LOS ANGELES — The main load that had to be managed at Staples Center on Wednesday was Giannis Antetokounmpo.
He played for the Milwaukee Bucks and Kawhi Leonard didn’t play for the Clippers. Despite that, the Bucks had to play deep into the final minute to win, 129-124, with Antetokoumpo blocking a 3-point attempt by JaMychal Green at the end, not long after he drove, pivoted, got fouled and hit both shots for a five-point lead.
Knowing his limitations, Antetokounmpo got rid of the ball quickly on the next trip, before he got fouled, and Khris Middleton put the Bucks up four with free throws.
The Clippers, fueled by Landry Shamet’s four 3-pointers in the fourth quarter, kept coming but never had the ball with a chance to tie.
“They had us on our heels all night,” Lou Williams said, after his rare start produced 34 points on 9-for-27 shooting. “We kept coming, but they were able to keep making plays.”
Williams and Montrezl Harrell, the best bench combo in the league, both started and played more than 39 minutes. Harrell fought through long Milwaukee arms and scored a career-high 34 with 13 rebounds.
“We lost, and since we lost, you’d rather they’d gone up 25 so we could have gotten them (Williams and Harrell) out of there,” Clippers coach Doc Rivers said. “It’s just one of those coach’s things. I didn’t like those minutes.”
That’s because the Clippers play Portland here Thursday night. Leonard will join in after a night of “load management” in Game No. 8. Late in the game, the video board showed Leonard on the bench, in civilian garb. The reaction from Staples Center was not unanimously positive.
But Russell Westbrook did the same thing Monday night for Houston in the second half of a back-to-back, and this is 2019 reality. Leonard took 22 of 82 regular-season games off with Toronto last season and was the MVP of the NBA Finals.
It’s a withering critique of the regular season, although the Clippers might regret this loss to Milwaukee if the two teams have the same record and meet in the Finals, which would decide the home-court advantage, and that is certainly possible.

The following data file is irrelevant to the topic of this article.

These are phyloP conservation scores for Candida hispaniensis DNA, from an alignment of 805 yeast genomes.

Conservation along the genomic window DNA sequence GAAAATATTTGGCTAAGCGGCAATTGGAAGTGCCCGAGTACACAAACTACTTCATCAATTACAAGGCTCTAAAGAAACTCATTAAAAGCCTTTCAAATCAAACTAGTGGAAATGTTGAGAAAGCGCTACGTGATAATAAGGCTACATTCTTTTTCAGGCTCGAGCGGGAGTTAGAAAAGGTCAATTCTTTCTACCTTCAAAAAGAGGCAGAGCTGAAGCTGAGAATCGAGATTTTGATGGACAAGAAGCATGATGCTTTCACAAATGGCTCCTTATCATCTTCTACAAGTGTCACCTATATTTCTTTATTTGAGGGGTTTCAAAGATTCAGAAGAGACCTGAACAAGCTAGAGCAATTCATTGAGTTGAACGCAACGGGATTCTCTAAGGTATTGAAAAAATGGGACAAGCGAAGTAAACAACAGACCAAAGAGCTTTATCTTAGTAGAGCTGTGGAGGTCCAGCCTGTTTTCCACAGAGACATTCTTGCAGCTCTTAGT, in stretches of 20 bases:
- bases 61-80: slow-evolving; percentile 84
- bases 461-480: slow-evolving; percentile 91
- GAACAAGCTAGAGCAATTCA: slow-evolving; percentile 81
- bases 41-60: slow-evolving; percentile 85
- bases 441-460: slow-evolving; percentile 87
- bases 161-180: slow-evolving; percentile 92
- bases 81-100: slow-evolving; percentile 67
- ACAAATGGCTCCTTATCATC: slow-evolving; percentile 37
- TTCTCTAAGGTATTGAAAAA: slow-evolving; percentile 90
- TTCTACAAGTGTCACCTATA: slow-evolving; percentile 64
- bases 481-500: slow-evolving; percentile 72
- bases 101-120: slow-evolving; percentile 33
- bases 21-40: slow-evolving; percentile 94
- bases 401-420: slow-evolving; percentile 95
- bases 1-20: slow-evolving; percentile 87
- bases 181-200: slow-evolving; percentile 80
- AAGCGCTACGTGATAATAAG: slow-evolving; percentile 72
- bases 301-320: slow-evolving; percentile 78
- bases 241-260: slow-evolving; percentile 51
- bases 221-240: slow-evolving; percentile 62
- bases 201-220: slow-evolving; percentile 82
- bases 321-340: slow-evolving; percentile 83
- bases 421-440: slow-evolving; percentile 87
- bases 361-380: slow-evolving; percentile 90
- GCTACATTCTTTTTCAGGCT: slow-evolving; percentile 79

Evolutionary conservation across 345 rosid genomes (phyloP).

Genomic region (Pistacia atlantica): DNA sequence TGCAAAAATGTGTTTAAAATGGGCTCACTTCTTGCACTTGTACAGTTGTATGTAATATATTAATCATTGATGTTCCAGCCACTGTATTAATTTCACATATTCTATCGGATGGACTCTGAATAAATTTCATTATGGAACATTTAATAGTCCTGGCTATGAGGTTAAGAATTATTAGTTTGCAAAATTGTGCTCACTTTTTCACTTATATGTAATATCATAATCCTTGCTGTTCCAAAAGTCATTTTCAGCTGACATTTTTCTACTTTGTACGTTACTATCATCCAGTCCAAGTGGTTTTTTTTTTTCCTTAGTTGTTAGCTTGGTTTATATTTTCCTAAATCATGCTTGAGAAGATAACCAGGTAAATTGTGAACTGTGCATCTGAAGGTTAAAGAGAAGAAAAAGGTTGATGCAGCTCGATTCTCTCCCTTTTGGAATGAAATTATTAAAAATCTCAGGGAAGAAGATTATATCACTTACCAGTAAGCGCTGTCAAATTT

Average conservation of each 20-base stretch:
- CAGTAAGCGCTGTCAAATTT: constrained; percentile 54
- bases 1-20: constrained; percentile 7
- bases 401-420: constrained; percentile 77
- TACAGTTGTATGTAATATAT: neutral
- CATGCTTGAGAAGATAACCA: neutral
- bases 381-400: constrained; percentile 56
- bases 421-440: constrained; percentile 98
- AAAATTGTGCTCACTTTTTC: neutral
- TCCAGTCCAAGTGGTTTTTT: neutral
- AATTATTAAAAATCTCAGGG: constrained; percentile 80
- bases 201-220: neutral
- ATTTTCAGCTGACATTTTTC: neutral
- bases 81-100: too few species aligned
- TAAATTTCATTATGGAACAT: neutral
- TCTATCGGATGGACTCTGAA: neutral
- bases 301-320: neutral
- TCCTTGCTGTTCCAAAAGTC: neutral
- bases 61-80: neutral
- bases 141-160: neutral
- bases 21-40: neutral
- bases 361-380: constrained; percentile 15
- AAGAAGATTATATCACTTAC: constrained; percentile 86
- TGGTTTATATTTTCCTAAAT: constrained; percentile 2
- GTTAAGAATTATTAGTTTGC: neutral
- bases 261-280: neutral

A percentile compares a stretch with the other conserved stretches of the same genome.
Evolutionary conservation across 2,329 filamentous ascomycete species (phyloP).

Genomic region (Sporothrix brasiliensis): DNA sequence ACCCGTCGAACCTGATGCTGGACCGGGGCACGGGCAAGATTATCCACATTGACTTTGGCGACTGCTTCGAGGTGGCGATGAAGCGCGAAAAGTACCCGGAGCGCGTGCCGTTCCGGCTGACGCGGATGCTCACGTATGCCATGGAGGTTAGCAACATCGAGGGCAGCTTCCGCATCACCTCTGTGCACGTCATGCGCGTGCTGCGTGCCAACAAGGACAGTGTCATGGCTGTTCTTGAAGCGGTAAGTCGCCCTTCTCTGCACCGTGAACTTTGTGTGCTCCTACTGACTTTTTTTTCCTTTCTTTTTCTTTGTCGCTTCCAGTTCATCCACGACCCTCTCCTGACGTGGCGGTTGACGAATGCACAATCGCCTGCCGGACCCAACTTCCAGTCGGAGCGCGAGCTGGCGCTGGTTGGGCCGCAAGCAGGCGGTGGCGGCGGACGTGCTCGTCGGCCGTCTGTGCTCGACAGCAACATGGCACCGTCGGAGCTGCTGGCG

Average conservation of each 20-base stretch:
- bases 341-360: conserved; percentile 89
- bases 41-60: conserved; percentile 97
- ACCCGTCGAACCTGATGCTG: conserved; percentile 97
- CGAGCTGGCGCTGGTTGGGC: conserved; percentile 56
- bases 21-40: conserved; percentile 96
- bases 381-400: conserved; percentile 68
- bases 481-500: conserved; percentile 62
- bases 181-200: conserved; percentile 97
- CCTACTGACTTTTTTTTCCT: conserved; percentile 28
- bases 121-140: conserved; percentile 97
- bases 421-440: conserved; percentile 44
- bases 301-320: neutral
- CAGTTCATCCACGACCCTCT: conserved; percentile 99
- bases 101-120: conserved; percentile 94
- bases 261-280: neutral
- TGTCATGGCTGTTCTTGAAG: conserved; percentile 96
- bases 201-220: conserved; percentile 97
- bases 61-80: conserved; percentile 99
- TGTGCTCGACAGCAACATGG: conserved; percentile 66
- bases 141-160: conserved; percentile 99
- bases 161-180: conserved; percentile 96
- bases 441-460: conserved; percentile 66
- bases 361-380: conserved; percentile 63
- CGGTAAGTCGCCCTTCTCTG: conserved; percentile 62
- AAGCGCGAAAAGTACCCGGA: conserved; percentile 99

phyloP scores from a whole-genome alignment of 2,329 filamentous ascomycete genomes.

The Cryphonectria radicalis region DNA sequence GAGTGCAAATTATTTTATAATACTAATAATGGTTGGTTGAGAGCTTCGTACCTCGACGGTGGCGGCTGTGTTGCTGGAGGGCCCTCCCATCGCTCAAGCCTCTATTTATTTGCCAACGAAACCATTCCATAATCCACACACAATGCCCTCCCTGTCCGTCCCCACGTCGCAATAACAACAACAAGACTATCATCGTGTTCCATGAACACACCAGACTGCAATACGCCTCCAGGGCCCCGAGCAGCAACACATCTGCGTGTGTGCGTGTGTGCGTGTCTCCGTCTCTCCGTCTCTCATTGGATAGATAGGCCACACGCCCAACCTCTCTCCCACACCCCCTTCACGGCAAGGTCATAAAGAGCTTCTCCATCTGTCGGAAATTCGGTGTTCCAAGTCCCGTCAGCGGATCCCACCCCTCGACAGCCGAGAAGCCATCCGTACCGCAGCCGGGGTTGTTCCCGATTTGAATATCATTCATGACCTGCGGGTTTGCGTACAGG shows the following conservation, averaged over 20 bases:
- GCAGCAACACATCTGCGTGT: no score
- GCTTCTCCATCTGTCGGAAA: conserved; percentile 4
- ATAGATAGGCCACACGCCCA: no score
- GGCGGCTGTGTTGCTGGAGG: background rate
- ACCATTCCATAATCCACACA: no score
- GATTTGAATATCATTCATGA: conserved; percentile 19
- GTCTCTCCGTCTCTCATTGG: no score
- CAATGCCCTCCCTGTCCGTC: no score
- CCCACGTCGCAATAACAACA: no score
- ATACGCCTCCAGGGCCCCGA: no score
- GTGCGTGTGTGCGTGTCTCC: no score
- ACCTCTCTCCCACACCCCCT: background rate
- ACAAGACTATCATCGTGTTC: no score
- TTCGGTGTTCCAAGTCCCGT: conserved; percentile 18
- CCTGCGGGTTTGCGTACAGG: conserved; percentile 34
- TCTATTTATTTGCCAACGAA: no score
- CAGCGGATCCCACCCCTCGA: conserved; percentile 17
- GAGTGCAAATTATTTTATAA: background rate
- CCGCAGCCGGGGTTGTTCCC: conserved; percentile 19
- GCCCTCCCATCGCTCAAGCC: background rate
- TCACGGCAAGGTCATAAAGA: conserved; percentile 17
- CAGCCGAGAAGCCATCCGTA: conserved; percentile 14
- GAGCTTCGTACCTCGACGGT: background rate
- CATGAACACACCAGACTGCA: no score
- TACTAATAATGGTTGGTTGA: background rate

The problem for the Clippers is that they still don’t have Paul George (shoulder), for whom they traded Danilo Gallinari, Shai Gilgeous-Alexander and a slew of draft picks. It was more of a test of the Clippers’ vaunted bench than it could handle. Milwaukee’s reserves outscored their Clipper counterparts 47-11, with George Hill making six of seven 3-point shots. The L.A. replacements shot 7 for 25.
Meanwhile, Antetokounmpo roared back from a 3-for-10 first half to score 38 with 16 rebounds, nine assists, two blocked shots, two steals and 18 free-throw attempts.
“It’s a team effort trying to guard him, because he’s so long,” Maurice Harkless said. “He’s gotten a lot more aggressive the last two years. He’s a lot stronger. He started making some open shots, which is a part of his game he works on.”
The Clippers, in fact, engraved an invitation for Antetokounmpo to take all the long bombs he wanted. He was 7 for 14, and 5 for 8 in the second half.
“I’m fine with that,” Rivers said.
“Obviously that’s the one thing that’s been missing with his game,” Harkless said. “When he takes that to a new level, there’s no telling how good he can be.”
Antetokounmpo, almost a month short of his 25th birthday, is the reigning league MVP and has evolved into a true break-the-mold force, a 7-footer who turns away the world at the rim and yet functions as a point guard. Especially on the break, his burst is so startling that the Clippers sometimes just fouled him as an insurance policy.
Harrell and the other Clippers backed off him, but Antetokounmpo drove anyway and then made plays for his outside mates while he was being double-teamed in the air. With all the space the Clippers were forced to concede, the Bucks had room to attempt 49 3-point shots and made 18 of them.
“There’s so many things that come with his size that you have to respect,” Williams said. “When he gets the ball deep, you don’t want to overhelp, and then he’s got a lot of talented players to get the ball to. It’s a difficult read.”
Shamet’s fourth-quarter spree, including a long bank shot from behind the line, was probably the biggest encouragement. The second-year man was shooting 37.2 percent coming in.
“As we continue to build this team and grow, we want to start seeing guys have big games like that,” Williams said.
Neither did Rivers have trouble finding sunshine.
“We made some mistakes, finding shooters,” Rivers said, “but generally I loved the way we played.”
That was last year’s theme, the gutty little Clippers fighting to the end. This season, the end isn’t supposed to be bitter.
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